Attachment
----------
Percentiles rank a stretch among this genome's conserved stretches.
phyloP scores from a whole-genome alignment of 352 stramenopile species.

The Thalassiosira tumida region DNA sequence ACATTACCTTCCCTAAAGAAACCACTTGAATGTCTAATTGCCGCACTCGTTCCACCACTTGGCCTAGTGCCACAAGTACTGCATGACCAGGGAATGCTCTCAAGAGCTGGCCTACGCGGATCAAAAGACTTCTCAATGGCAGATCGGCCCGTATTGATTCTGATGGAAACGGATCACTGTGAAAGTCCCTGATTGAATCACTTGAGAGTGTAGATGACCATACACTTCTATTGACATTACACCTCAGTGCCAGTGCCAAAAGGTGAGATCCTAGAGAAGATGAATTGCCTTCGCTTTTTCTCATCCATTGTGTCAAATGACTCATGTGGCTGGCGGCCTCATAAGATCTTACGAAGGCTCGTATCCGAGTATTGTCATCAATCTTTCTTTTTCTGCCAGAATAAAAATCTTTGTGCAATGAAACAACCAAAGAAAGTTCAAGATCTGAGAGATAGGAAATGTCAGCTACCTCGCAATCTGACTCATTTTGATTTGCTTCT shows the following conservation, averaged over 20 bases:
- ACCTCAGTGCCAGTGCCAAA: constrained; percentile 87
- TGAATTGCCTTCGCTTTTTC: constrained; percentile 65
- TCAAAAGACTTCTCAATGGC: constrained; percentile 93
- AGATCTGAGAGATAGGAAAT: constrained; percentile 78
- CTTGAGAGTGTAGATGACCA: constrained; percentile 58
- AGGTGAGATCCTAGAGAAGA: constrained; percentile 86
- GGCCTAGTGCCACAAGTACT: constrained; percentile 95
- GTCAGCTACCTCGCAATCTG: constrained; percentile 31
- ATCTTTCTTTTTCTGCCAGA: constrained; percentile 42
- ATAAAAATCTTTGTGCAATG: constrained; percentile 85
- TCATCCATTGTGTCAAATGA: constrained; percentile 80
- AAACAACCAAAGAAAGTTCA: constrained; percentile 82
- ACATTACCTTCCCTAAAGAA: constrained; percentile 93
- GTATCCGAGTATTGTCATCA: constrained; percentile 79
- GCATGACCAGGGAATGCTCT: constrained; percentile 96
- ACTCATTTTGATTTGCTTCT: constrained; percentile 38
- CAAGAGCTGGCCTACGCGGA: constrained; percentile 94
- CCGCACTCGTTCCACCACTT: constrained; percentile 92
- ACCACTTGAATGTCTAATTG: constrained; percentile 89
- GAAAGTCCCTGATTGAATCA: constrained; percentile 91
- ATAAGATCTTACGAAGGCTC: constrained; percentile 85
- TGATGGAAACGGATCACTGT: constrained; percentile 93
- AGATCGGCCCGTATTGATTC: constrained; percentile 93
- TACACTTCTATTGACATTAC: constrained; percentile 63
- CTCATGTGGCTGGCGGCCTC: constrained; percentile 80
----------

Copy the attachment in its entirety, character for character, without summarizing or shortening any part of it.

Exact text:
Percentiles rank a stretch among this genome's conserved stretches.
phyloP scores from a whole-genome alignment of 352 stramenopile species.

The Thalassiosira tumida region DNA sequence ACATTACCTTCCCTAAAGAAACCACTTGAATGTCTAATTGCCGCACTCGTTCCACCACTTGGCCTAGTGCCACAAGTACTGCATGACCAGGGAATGCTCTCAAGAGCTGGCCTACGCGGATCAAAAGACTTCTCAATGGCAGATCGGCCCGTATTGATTCTGATGGAAACGGATCACTGTGAAAGTCCCTGATTGAATCACTTGAGAGTGTAGATGACCATACACTTCTATTGACATTACACCTCAGTGCCAGTGCCAAAAGGTGAGATCCTAGAGAAGATGAATTGCCTTCGCTTTTTCTCATCCATTGTGTCAAATGACTCATGTGGCTGGCGGCCTCATAAGATCTTACGAAGGCTCGTATCCGAGTATTGTCATCAATCTTTCTTTTTCTGCCAGAATAAAAATCTTTGTGCAATGAAACAACCAAAGAAAGTTCAAGATCTGAGAGATAGGAAATGTCAGCTACCTCGCAATCTGACTCATTTTGATTTGCTTCT shows the following conservation, averaged over 20 bases:
- ACCTCAGTGCCAGTGCCAAA: constrained; percentile 87
- TGAATTGCCTTCGCTTTTTC: constrained; percentile 65
- TCAAAAGACTTCTCAATGGC: constrained; percentile 93
- AGATCTGAGAGATAGGAAAT: constrained; percentile 78
- CTTGAGAGTGTAGATGACCA: constrained; percentile 58
- AGGTGAGATCCTAGAGAAGA: constrained; percentile 86
- GGCCTAGTGCCACAAGTACT: constrained; percentile 95
- GTCAGCTACCTCGCAATCTG: constrained; percentile 31
- ATCTTTCTTTTTCTGCCAGA: constrained; percentile 42
- ATAAAAATCTTTGTGCAATG: constrained; percentile 85
- TCATCCATTGTGTCAAATGA: constrained; percentile 80
- AAACAACCAAAGAAAGTTCA: constrained; percentile 82
- ACATTACCTTCCCTAAAGAA: constrained; percentile 93
- GTATCCGAGTATTGTCATCA: constrained; percentile 79
- GCATGACCAGGGAATGCTCT: constrained; percentile 96
- ACTCATTTTGATTTGCTTCT: constrained; percentile 38
- CAAGAGCTGGCCTACGCGGA: constrained; percentile 94
- CCGCACTCGTTCCACCACTT: constrained; percentile 92
- ACCACTTGAATGTCTAATTG: constrained; percentile 89
- GAAAGTCCCTGATTGAATCA: constrained; percentile 91
- ATAAGATCTTACGAAGGCTC: constrained; percentile 85
- TGATGGAAACGGATCACTGT: constrained; percentile 93
- AGATCGGCCCGTATTGATTC: constrained; percentile 93
- TACACTTCTATTGACATTAC: constrained; percentile 63
- CTCATGTGGCTGGCGGCCTC: constrained; percentile 80